As Nigerian government grapples with ending insurgency in the North-Eastern part of the country, UNICEF yesterday disclosed that insurgent attacks against civilian populations in the area have forced more than 1 million children out of school.
UNICEF stated this in a press release sent to Nigerian Pilot.
According to UNICEF, the number of children missing out on their education due to the conflict adds to the estimated 11 million children of primary school age who were already out of school in Nigeria, Cameroon, Chad and Niger before the onset of the crisis.
UNICEF’s West and Central Africa Regional Director, Manuel Fontaine said, “It’s a staggering number,” “The conflict has been a huge blow for education in the region, and violence has kept many children out of the classroom for more than a year, putting them at risk of dropping out of school altogether.”
Across Nigeria, Cameroon, Chad and Niger, over 2,000 schools remain closed due to the conflict – some of them for more than a year – and hundreds have been attacked, looted or set on fire. In far north Cameroon, only 1 out of the 135 schools closed in 2014 has re-opened this year.
Also UNICEF said that in North Eastern crisis region of the country, it has supported 170,000 children to go back to school in the safer areas of the three states most affected by the conflict, where the majority of schools have been able to re-open.
However, many classrooms are severely overcrowded as some school buildings are still being used to house the large numbers of displaced persons seeking shelter from the conflict. In these areas, some displaced teachers, who themselves have fled the fighting, are involved in the schooling and classes are often given on a “double shift” basis to help more children attend classes, adding that in Nigeria alone approximately 600 teachers have been killed since the start of the Boko Haram insurgency.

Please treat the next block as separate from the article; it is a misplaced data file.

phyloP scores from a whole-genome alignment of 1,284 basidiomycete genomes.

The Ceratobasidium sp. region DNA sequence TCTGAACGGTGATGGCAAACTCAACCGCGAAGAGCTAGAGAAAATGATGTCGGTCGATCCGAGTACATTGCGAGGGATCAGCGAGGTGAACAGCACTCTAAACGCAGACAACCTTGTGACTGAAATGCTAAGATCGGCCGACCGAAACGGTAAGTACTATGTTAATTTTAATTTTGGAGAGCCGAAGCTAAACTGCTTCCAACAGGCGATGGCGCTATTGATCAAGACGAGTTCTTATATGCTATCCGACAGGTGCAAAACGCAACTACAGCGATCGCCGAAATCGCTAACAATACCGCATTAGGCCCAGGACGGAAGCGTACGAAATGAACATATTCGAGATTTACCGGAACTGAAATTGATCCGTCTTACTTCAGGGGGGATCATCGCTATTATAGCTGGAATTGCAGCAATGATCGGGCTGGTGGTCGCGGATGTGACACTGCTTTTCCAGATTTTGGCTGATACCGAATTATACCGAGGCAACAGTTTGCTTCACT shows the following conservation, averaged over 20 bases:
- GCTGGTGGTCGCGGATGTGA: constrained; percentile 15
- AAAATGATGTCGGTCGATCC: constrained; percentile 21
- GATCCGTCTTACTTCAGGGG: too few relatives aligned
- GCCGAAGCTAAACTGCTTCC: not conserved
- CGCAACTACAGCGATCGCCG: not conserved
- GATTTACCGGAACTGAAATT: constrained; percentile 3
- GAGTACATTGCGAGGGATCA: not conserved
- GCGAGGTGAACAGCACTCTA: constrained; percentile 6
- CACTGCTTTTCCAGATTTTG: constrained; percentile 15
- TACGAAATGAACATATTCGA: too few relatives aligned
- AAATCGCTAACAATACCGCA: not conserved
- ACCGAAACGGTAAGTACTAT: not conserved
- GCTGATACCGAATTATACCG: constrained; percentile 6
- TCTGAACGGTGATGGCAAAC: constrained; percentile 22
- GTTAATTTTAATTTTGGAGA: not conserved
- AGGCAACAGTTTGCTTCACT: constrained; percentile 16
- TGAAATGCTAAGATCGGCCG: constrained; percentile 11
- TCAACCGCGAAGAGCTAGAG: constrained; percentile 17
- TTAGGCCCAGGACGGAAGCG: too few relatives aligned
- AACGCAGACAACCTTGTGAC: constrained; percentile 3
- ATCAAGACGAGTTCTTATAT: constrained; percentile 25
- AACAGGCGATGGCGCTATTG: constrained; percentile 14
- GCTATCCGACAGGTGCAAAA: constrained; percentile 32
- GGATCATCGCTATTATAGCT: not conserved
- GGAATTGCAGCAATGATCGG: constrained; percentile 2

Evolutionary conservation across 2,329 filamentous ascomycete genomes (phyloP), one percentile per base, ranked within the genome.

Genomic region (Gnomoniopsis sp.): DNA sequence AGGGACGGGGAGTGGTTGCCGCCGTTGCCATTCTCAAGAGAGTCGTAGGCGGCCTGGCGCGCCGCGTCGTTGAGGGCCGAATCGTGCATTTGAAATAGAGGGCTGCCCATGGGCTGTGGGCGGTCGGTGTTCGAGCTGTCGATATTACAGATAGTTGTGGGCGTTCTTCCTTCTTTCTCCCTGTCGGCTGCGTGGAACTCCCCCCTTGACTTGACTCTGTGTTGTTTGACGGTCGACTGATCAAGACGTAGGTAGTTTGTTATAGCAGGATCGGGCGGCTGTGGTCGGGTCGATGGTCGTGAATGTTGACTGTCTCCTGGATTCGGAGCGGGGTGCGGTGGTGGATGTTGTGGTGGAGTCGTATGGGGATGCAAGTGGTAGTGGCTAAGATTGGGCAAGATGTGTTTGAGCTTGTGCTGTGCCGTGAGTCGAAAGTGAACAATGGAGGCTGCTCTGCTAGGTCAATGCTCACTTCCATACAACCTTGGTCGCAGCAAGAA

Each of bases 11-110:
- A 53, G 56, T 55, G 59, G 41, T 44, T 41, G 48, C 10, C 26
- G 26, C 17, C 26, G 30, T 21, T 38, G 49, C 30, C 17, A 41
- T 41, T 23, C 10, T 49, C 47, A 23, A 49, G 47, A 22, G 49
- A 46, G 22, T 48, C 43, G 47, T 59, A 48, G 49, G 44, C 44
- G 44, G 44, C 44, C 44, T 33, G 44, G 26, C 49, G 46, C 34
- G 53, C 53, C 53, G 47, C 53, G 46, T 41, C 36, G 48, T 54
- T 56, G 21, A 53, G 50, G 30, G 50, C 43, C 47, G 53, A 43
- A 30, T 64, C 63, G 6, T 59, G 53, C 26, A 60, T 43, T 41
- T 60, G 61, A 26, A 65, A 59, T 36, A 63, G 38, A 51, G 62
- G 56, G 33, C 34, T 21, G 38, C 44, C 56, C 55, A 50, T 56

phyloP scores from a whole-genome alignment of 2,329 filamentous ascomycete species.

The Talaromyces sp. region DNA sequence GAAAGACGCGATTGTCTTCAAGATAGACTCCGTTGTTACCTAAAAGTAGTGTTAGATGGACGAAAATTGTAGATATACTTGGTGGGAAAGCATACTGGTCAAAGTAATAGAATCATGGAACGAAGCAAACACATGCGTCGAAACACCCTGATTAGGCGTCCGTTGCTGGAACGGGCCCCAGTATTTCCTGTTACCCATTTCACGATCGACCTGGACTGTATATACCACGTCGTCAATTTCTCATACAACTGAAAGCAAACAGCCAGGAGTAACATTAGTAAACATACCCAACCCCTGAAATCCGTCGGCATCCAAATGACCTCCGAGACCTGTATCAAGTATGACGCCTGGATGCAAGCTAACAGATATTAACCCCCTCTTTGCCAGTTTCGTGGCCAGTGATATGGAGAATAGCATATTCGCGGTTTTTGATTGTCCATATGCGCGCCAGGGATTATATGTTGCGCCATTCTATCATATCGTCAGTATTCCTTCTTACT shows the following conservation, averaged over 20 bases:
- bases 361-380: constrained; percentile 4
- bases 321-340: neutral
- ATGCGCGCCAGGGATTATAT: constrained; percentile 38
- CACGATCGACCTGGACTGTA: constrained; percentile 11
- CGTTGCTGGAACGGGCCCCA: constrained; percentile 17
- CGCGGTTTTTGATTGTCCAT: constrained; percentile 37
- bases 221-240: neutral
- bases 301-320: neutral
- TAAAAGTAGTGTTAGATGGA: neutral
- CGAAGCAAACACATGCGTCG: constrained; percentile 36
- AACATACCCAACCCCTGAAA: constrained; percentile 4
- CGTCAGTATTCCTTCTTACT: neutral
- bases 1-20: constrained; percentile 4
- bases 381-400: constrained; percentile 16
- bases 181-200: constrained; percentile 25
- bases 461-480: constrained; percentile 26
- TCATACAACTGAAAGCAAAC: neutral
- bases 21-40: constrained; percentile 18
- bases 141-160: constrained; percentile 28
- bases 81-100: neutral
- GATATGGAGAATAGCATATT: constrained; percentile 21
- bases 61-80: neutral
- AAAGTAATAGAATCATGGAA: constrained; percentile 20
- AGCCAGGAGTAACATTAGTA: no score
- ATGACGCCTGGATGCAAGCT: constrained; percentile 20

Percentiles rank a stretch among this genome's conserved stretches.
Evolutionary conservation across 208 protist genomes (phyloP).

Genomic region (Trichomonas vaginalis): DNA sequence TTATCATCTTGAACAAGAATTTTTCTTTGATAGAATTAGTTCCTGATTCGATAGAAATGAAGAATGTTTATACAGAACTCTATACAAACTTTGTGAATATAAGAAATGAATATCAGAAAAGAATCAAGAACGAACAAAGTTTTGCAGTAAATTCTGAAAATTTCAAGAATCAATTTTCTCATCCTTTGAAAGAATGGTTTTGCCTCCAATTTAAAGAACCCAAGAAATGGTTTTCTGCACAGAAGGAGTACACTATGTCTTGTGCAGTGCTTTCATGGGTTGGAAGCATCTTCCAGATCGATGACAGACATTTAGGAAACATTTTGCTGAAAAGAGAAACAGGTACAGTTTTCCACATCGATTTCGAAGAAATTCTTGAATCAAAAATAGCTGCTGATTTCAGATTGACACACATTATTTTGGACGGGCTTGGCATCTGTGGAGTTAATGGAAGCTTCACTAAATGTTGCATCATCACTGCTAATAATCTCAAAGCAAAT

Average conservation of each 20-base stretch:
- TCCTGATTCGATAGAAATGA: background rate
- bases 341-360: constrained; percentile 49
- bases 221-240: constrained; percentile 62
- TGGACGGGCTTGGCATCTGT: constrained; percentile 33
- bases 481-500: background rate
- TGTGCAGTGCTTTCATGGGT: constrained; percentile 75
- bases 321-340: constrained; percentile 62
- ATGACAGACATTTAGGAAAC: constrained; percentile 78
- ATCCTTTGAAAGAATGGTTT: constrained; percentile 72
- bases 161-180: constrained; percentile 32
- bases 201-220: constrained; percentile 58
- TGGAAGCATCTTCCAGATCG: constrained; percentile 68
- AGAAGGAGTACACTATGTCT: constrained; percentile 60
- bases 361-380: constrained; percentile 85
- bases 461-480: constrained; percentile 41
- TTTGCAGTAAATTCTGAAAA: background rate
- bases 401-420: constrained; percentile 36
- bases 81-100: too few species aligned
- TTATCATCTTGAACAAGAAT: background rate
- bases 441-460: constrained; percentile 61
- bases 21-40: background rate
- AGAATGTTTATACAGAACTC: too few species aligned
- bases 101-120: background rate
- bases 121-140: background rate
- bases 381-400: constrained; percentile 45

It is however discouraging that in other areas, insecurity, fear of violence and attacks are preventing many teachers from resuming classes and discouraging parents from sending their children back to school.
Fontaine further said, “The challenge we face is to keep children safe without interrupting their schooling,” “Schools have been targets of attack, so children are scared to go back to the classroom; yet the longer they stay out of school, the greater the risks of being abused, abducted and recruited by armed groups.”
UNICEF however reported that it is collaborating with governments, NGOs and other partners to set up temporary learning spaces, renovate and expand schools to accommodate 67,000 children.
In addition, UNICEF has trained teachers on psychosocial support and provided more than 132,000 children uprooted by conflict with learning materials, including in local schools hosting displaced students.
However, security constraints and funding shortfalls hinder access to educational services and the delivery of emergency learning materials. So far, UNICEF has received 44 per cent of the funding required in 2015 to respond to the humanitarian needs of children in Niger, Nigeria, Cameroon and Chad.
By 2016, UNICEF said it would need about $23 million to provide access to education for children affected by conflicts in the four countries, most of who live around the Lake Chad region.


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